- Emma Simmonds
- 28 February 2019
GFF 2019: Elsie Fisher sparkles in Bo Burnham's striking, empathetic coming-of-ager
The highs and lows of an introverted middle schooler are captured with vivacity and sensitivity by filmmaker Bo Burnham in his humane, sometimes hilarious debut. Along with actress Elsie Fisher, he's created a truly unforgettable protagonist in Kayla Day, a teenager whose ability to face her fears whilst in the grip of crippling anxiety is nothing short of heroic.
Kayla's open-hearted optimism can be hard to watch as she tries, futilely, to impress vacuous mean girl Kennedy (Catherine Oliviere) and school stud Aiden (Luke Prael) – who's in actual fact a colossal prat. Her inability to break through and form friendships is in stark contrast to the persona she projects as a vlogger; the tips she gives for real-world confidence are so much easier said than done. Fortunately, her single dad Mark (Josh Hamilton) could hardly be sweeter, exhibiting inexhaustible patience throughout testiness and tantrums.
Anyone who has ever been an outsider or suffered even moderate social unease will find Kayla's predicaments painfully recognisable, but Burnham's film is far from a grind as he spotlights the courage of his endearingly awkward heroine and lets rip with giddy visuals which perfectly capture the way she escapes into social media. Meanwhile, the sometimes wildly expressive score relays the maelstrom of adolescence, both in its excitement and myriad horrors. And, as Kayla, Golden Globe nominee Fisher is simply superb.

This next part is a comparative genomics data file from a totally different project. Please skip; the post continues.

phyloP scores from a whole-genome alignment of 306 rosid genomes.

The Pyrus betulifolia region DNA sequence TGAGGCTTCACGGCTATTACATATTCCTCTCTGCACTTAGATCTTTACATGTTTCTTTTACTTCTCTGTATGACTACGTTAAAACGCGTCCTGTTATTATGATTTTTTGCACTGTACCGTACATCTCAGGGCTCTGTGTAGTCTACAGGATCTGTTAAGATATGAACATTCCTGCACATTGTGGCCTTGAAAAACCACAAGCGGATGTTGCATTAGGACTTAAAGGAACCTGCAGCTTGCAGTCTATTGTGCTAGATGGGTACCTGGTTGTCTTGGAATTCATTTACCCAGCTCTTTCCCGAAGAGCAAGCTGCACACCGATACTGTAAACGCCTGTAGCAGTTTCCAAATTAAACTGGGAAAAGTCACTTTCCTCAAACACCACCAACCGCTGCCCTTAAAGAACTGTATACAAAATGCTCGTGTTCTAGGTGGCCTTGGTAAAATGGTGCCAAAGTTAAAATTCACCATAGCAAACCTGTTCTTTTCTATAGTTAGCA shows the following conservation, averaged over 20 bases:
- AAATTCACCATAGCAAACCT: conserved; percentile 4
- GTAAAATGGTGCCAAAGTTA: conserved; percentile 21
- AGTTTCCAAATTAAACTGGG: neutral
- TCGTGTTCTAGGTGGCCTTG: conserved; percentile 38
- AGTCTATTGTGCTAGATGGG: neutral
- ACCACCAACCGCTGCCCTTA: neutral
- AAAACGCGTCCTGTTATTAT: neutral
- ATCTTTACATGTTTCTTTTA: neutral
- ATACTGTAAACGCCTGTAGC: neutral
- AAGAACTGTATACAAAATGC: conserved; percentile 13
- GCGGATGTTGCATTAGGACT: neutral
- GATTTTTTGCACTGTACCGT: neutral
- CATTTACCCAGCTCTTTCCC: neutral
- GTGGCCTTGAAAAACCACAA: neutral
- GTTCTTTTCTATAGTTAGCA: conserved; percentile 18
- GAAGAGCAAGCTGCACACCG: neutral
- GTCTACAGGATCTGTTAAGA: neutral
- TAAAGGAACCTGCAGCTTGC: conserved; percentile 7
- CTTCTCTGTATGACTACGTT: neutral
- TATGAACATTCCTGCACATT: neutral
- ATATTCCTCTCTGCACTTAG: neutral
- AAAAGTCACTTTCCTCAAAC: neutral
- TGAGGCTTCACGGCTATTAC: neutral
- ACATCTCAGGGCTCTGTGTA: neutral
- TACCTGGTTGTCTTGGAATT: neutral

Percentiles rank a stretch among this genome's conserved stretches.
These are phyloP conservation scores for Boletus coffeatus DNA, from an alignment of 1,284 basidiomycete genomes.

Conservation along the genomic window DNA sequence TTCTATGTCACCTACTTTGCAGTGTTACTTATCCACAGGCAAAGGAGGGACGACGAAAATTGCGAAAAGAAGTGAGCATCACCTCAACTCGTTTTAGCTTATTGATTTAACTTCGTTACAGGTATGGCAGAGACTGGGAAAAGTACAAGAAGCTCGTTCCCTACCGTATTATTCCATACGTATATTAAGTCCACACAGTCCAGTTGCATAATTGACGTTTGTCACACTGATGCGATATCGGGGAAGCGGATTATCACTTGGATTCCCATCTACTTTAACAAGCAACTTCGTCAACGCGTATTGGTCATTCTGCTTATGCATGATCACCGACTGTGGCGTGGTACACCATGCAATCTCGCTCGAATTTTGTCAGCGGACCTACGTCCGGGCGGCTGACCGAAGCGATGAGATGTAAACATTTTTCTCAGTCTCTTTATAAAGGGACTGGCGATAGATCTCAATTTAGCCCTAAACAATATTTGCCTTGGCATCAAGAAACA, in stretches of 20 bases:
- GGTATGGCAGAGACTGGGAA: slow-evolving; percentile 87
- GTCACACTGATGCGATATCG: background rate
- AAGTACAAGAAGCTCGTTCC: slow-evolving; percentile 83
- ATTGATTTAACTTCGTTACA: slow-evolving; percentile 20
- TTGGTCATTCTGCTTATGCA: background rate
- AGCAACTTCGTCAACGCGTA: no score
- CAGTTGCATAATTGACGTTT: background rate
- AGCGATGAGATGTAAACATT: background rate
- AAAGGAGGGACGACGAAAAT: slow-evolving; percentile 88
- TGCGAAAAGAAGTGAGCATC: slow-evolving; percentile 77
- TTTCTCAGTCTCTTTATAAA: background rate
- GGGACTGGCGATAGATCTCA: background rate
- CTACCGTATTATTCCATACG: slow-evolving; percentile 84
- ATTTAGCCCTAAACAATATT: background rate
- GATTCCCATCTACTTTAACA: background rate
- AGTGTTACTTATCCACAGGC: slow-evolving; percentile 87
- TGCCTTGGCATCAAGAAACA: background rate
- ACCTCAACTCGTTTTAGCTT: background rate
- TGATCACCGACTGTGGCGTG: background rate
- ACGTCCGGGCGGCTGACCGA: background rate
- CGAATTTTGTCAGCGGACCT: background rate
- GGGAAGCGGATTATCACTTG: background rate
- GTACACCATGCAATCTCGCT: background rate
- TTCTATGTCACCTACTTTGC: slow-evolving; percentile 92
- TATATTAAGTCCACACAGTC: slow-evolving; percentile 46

Although Kayla's life often sucks, Burnham hints at a better future. There's a kindred spirit in the adorably geeky Gabe (Jake Ryan), who shows the value of her looking beyond flashy friends, while the delightful Olivia (Emily Robinson) – a garrulous high schooler with a heart of gold who takes Kayla under her wing – is a vision of Kayla in a few years, with a lot more confidence. Boasting ample empathy and just enough hope, Eighth Grade is a coming-of-age film to savour.
Screening on Thu 28 Feb and Fri 1 Mar as part of the Glasgow Film Festival 2019. General release from Fri 26 Apr.